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Discussion in 'Taxidermy Forum' started by Winchester 1897, Aug 30, 2016.
How should i prepare a sage hen to get mounted? Feathers come off very easily, like a dove.
I am not a taxidermist and didn't even stay at a Holiday Inn last night
What I have done with birds like that (sharp tails, etc...) is to start by slipping them head first into a panty hose leg. That seems to hold the feathers in place without letting them fall out or be pulled out. Then the bird goes in a BIG ziplock and heads to the freezer.
I would figure out who you want to use for a taxidermist and ask them what they recommend or prefer. Form what it's worth, Birdman's website says not to put them in pantyhose, and to make sure you don't put a warm bird in your vest.
I HATE birds brought in to me in PANTYHOSE. I just did a couple birds brought in that way and the tips of the primary feathers and tails were mashed as a result. I prefer any bird brought in to me in large size plastic bags with air squeezed out with the feathers not mashed or curled. AND NEVER WRAPPED IN NEWSPAPER EITHER! That sucks moisture out of the skin an freezer burns the bird making for a... "challenge".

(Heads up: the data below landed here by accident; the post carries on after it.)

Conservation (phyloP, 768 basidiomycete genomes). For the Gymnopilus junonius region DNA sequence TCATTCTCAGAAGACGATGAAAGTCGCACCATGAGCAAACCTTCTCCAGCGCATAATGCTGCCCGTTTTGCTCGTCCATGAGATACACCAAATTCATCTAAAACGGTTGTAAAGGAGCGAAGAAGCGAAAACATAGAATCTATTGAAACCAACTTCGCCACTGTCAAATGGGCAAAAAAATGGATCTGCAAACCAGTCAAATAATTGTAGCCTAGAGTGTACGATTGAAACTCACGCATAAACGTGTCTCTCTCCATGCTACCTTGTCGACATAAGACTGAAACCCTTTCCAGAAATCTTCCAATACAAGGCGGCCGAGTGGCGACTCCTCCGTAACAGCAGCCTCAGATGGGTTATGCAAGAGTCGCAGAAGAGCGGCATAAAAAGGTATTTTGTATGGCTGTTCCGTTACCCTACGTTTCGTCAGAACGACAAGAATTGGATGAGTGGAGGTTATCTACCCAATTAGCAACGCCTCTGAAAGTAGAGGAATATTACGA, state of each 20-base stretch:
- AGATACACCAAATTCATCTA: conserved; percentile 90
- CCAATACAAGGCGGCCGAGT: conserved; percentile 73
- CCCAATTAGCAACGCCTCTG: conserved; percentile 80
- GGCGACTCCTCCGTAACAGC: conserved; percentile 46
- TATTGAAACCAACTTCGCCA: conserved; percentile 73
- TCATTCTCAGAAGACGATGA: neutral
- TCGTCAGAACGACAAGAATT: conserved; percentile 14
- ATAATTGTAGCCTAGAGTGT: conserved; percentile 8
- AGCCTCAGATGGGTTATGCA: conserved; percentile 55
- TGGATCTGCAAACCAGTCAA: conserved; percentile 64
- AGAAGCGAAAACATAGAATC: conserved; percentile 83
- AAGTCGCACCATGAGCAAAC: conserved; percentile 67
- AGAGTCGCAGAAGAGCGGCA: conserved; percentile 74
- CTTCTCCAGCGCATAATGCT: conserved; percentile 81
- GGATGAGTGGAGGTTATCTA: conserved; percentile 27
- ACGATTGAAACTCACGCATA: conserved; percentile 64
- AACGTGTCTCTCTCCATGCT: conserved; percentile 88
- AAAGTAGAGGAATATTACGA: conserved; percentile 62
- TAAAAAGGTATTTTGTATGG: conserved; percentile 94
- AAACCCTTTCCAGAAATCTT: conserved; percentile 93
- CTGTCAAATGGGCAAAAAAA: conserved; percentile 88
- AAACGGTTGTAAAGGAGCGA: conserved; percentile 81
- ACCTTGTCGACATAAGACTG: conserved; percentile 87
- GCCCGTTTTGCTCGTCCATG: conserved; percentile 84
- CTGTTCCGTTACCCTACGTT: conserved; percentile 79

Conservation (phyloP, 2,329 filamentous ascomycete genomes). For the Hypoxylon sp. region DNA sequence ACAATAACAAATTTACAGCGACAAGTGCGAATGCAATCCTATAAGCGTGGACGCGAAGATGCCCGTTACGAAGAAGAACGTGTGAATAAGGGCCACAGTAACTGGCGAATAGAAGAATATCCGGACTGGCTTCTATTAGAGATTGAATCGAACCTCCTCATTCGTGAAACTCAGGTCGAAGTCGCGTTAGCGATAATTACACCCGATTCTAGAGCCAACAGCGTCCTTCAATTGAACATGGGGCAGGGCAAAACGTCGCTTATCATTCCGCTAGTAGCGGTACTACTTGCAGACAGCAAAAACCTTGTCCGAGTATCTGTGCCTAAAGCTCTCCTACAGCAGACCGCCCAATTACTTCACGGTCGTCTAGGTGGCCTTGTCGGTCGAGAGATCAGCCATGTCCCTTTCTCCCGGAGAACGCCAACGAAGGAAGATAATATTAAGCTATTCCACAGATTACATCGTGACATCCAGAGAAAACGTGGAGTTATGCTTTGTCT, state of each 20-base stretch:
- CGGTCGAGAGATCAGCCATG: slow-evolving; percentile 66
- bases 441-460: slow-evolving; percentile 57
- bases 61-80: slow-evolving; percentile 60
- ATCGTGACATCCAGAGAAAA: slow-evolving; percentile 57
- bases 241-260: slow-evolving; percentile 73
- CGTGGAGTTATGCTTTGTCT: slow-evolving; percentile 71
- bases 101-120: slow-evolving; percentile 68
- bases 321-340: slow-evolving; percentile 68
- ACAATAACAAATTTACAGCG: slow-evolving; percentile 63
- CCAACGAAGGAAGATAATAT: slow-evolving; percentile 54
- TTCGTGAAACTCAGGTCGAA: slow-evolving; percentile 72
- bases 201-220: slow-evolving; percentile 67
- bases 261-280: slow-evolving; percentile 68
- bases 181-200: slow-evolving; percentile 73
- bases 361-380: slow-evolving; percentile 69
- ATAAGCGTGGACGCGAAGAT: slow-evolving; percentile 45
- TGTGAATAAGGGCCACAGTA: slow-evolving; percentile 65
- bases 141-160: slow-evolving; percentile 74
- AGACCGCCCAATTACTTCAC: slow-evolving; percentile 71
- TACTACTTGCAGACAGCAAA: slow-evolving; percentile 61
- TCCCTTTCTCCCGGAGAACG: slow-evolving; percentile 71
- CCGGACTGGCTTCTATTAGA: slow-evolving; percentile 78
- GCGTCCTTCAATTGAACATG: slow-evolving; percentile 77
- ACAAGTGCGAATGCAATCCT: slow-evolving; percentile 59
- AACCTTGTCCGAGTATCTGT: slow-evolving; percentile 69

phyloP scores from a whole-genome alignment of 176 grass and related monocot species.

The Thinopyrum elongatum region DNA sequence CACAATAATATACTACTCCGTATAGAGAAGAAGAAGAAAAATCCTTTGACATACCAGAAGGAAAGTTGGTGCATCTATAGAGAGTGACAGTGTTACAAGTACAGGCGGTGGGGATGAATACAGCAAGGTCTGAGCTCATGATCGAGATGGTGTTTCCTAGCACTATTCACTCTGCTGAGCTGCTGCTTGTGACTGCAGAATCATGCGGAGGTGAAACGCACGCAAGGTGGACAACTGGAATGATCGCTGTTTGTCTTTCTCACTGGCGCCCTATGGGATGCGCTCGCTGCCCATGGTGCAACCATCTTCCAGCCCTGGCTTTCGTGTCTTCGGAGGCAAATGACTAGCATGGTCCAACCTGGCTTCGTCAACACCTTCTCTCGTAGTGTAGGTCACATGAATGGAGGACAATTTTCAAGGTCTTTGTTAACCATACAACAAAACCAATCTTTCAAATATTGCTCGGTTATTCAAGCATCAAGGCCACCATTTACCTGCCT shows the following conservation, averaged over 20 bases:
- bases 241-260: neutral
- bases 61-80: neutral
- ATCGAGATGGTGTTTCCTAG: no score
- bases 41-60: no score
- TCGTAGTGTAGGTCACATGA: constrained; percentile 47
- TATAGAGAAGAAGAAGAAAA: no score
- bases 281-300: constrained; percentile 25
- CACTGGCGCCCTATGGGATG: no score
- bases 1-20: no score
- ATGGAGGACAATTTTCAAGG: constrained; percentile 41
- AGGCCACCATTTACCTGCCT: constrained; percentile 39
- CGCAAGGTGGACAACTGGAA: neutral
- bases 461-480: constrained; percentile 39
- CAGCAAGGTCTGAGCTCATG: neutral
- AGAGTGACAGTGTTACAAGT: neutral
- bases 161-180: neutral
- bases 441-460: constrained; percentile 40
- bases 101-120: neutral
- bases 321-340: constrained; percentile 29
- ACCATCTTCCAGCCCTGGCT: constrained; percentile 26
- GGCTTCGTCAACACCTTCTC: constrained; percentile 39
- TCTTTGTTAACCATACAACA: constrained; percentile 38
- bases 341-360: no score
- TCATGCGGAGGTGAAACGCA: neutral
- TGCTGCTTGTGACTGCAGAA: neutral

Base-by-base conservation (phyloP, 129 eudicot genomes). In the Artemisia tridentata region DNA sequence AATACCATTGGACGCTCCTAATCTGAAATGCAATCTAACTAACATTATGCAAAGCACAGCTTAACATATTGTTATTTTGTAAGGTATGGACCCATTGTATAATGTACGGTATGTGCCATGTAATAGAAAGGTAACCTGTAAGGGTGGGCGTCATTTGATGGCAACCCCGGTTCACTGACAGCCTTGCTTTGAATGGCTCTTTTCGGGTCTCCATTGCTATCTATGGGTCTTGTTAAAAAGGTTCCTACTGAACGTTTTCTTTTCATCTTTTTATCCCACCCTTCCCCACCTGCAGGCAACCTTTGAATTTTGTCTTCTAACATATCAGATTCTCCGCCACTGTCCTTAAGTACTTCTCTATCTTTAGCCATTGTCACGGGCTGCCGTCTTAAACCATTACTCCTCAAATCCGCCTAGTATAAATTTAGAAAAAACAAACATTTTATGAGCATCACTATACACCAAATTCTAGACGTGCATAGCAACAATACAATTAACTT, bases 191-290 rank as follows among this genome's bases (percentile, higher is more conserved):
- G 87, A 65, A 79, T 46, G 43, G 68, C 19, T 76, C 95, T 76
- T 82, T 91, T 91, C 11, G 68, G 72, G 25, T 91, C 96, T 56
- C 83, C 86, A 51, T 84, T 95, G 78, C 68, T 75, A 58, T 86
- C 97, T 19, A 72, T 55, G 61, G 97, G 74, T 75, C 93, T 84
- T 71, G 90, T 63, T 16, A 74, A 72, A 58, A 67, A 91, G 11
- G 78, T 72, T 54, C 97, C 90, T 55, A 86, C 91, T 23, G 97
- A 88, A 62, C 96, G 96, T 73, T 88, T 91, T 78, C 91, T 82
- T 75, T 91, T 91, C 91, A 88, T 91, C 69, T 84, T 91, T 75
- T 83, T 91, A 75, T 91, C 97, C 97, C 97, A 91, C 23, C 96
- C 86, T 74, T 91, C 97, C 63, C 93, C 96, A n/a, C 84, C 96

Onto your Sage Grouse. My guess is with feathers falling out is that they are still pinfeathers or in other words feathers that are still growing and not set into the skin yet with a developed quill on the end of the feather. Pin feathery birds for the most part make not so good mounts. That is typical of early season birds of all species. A good mount starts with a good specimen. I have two Sage Grouse in the freezer now I am avoiding doing due to this. The guy who brought them in handed me a hand full of tail feathers and said I could put them back in HA!. I know Sage grouse seasons run early which is too bad. If they want a trophy there should be a late season with birds plumed out.
Shoot and keep as many as is legal and amongst all those "parts" a good taxidermist can Frankenstein one together. Also, pick up any loose feathers, they can be glued back into place. Example below: not a Sage Grouse, but fragile.